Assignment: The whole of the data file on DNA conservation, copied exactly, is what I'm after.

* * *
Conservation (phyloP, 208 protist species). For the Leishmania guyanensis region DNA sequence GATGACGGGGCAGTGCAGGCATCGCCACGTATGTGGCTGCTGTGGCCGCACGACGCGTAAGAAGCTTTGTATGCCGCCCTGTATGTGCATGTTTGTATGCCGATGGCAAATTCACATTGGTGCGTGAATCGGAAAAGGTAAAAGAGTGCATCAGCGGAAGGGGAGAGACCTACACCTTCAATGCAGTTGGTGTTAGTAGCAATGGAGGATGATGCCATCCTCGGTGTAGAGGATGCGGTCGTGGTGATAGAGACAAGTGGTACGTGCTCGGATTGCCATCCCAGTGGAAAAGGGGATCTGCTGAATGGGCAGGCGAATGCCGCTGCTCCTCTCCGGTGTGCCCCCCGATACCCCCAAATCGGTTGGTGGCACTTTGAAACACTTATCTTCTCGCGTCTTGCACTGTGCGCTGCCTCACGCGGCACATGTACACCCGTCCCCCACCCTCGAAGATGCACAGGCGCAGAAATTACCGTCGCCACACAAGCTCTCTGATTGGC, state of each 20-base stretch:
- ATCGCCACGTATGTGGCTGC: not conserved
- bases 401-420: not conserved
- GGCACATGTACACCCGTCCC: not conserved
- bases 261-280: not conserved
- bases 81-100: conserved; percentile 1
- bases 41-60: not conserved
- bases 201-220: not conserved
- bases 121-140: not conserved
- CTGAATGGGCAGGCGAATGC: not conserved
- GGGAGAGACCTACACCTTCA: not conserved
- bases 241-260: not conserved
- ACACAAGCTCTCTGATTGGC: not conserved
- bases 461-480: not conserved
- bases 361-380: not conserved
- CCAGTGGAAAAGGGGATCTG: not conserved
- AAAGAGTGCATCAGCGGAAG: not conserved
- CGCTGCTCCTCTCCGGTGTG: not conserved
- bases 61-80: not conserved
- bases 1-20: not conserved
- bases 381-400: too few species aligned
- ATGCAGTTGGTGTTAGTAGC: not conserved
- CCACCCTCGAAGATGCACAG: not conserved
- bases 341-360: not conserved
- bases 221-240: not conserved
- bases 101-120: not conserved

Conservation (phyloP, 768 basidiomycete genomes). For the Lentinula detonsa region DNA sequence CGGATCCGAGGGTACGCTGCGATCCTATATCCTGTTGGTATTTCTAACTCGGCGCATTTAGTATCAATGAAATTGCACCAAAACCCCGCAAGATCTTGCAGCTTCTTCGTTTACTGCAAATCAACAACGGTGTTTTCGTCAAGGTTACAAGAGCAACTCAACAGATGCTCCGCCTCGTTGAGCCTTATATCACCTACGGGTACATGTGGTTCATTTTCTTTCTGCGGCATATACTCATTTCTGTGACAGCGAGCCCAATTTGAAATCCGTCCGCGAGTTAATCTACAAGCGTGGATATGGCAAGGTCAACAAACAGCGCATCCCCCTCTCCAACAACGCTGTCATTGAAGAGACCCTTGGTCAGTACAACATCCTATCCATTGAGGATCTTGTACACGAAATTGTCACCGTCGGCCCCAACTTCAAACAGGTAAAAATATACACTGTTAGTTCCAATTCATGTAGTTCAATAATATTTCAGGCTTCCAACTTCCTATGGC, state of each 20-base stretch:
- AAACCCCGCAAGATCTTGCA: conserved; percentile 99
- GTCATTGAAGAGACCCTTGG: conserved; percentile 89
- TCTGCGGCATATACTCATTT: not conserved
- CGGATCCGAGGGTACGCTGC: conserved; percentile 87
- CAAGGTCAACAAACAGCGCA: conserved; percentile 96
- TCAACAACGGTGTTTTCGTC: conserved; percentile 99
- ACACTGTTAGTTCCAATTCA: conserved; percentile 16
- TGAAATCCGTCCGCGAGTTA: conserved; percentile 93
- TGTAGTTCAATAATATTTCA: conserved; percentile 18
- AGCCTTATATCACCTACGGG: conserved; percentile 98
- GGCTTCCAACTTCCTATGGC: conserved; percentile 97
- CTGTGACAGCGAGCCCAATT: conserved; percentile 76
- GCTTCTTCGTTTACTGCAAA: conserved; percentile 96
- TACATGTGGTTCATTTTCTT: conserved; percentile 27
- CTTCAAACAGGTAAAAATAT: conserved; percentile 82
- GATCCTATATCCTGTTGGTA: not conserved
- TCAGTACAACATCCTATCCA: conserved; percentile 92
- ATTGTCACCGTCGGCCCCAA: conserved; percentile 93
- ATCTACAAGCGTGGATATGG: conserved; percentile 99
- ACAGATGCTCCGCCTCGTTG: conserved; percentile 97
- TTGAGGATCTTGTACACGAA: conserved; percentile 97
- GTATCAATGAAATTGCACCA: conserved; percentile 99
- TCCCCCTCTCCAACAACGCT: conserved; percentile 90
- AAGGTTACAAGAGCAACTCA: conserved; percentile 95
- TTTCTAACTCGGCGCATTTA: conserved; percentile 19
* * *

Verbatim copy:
Conservation (phyloP, 208 protist species). For the Leishmania guyanensis region DNA sequence GATGACGGGGCAGTGCAGGCATCGCCACGTATGTGGCTGCTGTGGCCGCACGACGCGTAAGAAGCTTTGTATGCCGCCCTGTATGTGCATGTTTGTATGCCGATGGCAAATTCACATTGGTGCGTGAATCGGAAAAGGTAAAAGAGTGCATCAGCGGAAGGGGAGAGACCTACACCTTCAATGCAGTTGGTGTTAGTAGCAATGGAGGATGATGCCATCCTCGGTGTAGAGGATGCGGTCGTGGTGATAGAGACAAGTGGTACGTGCTCGGATTGCCATCCCAGTGGAAAAGGGGATCTGCTGAATGGGCAGGCGAATGCCGCTGCTCCTCTCCGGTGTGCCCCCCGATACCCCCAAATCGGTTGGTGGCACTTTGAAACACTTATCTTCTCGCGTCTTGCACTGTGCGCTGCCTCACGCGGCACATGTACACCCGTCCCCCACCCTCGAAGATGCACAGGCGCAGAAATTACCGTCGCCACACAAGCTCTCTGATTGGC, state of each 20-base stretch:
- ATCGCCACGTATGTGGCTGC: not conserved
- bases 401-420: not conserved
- GGCACATGTACACCCGTCCC: not conserved
- bases 261-280: not conserved
- bases 81-100: conserved; percentile 1
- bases 41-60: not conserved
- bases 201-220: not conserved
- bases 121-140: not conserved
- CTGAATGGGCAGGCGAATGC: not conserved
- GGGAGAGACCTACACCTTCA: not conserved
- bases 241-260: not conserved
- ACACAAGCTCTCTGATTGGC: not conserved
- bases 461-480: not conserved
- bases 361-380: not conserved
- CCAGTGGAAAAGGGGATCTG: not conserved
- AAAGAGTGCATCAGCGGAAG: not conserved
- CGCTGCTCCTCTCCGGTGTG: not conserved
- bases 61-80: not conserved
- bases 1-20: not conserved
- bases 381-400: too few species aligned
- ATGCAGTTGGTGTTAGTAGC: not conserved
- CCACCCTCGAAGATGCACAG: not conserved
- bases 341-360: not conserved
- bases 221-240: not conserved
- bases 101-120: not conserved

Conservation (phyloP, 768 basidiomycete genomes). For the Lentinula detonsa region DNA sequence CGGATCCGAGGGTACGCTGCGATCCTATATCCTGTTGGTATTTCTAACTCGGCGCATTTAGTATCAATGAAATTGCACCAAAACCCCGCAAGATCTTGCAGCTTCTTCGTTTACTGCAAATCAACAACGGTGTTTTCGTCAAGGTTACAAGAGCAACTCAACAGATGCTCCGCCTCGTTGAGCCTTATATCACCTACGGGTACATGTGGTTCATTTTCTTTCTGCGGCATATACTCATTTCTGTGACAGCGAGCCCAATTTGAAATCCGTCCGCGAGTTAATCTACAAGCGTGGATATGGCAAGGTCAACAAACAGCGCATCCCCCTCTCCAACAACGCTGTCATTGAAGAGACCCTTGGTCAGTACAACATCCTATCCATTGAGGATCTTGTACACGAAATTGTCACCGTCGGCCCCAACTTCAAACAGGTAAAAATATACACTGTTAGTTCCAATTCATGTAGTTCAATAATATTTCAGGCTTCCAACTTCCTATGGC, state of each 20-base stretch:
- AAACCCCGCAAGATCTTGCA: conserved; percentile 99
- GTCATTGAAGAGACCCTTGG: conserved; percentile 89
- TCTGCGGCATATACTCATTT: not conserved
- CGGATCCGAGGGTACGCTGC: conserved; percentile 87
- CAAGGTCAACAAACAGCGCA: conserved; percentile 96
- TCAACAACGGTGTTTTCGTC: conserved; percentile 99
- ACACTGTTAGTTCCAATTCA: conserved; percentile 16
- TGAAATCCGTCCGCGAGTTA: conserved; percentile 93
- TGTAGTTCAATAATATTTCA: conserved; percentile 18
- AGCCTTATATCACCTACGGG: conserved; percentile 98
- GGCTTCCAACTTCCTATGGC: conserved; percentile 97
- CTGTGACAGCGAGCCCAATT: conserved; percentile 76
- GCTTCTTCGTTTACTGCAAA: conserved; percentile 96
- TACATGTGGTTCATTTTCTT: conserved; percentile 27
- CTTCAAACAGGTAAAAATAT: conserved; percentile 82
- GATCCTATATCCTGTTGGTA: not conserved
- TCAGTACAACATCCTATCCA: conserved; percentile 92
- ATTGTCACCGTCGGCCCCAA: conserved; percentile 93
- ATCTACAAGCGTGGATATGG: conserved; percentile 99
- ACAGATGCTCCGCCTCGTTG: conserved; percentile 97
- TTGAGGATCTTGTACACGAA: conserved; percentile 97
- GTATCAATGAAATTGCACCA: conserved; percentile 99
- TCCCCCTCTCCAACAACGCT: conserved; percentile 90
- AAGGTTACAAGAGCAACTCA: conserved; percentile 95
- TTTCTAACTCGGCGCATTTA: conserved; percentile 19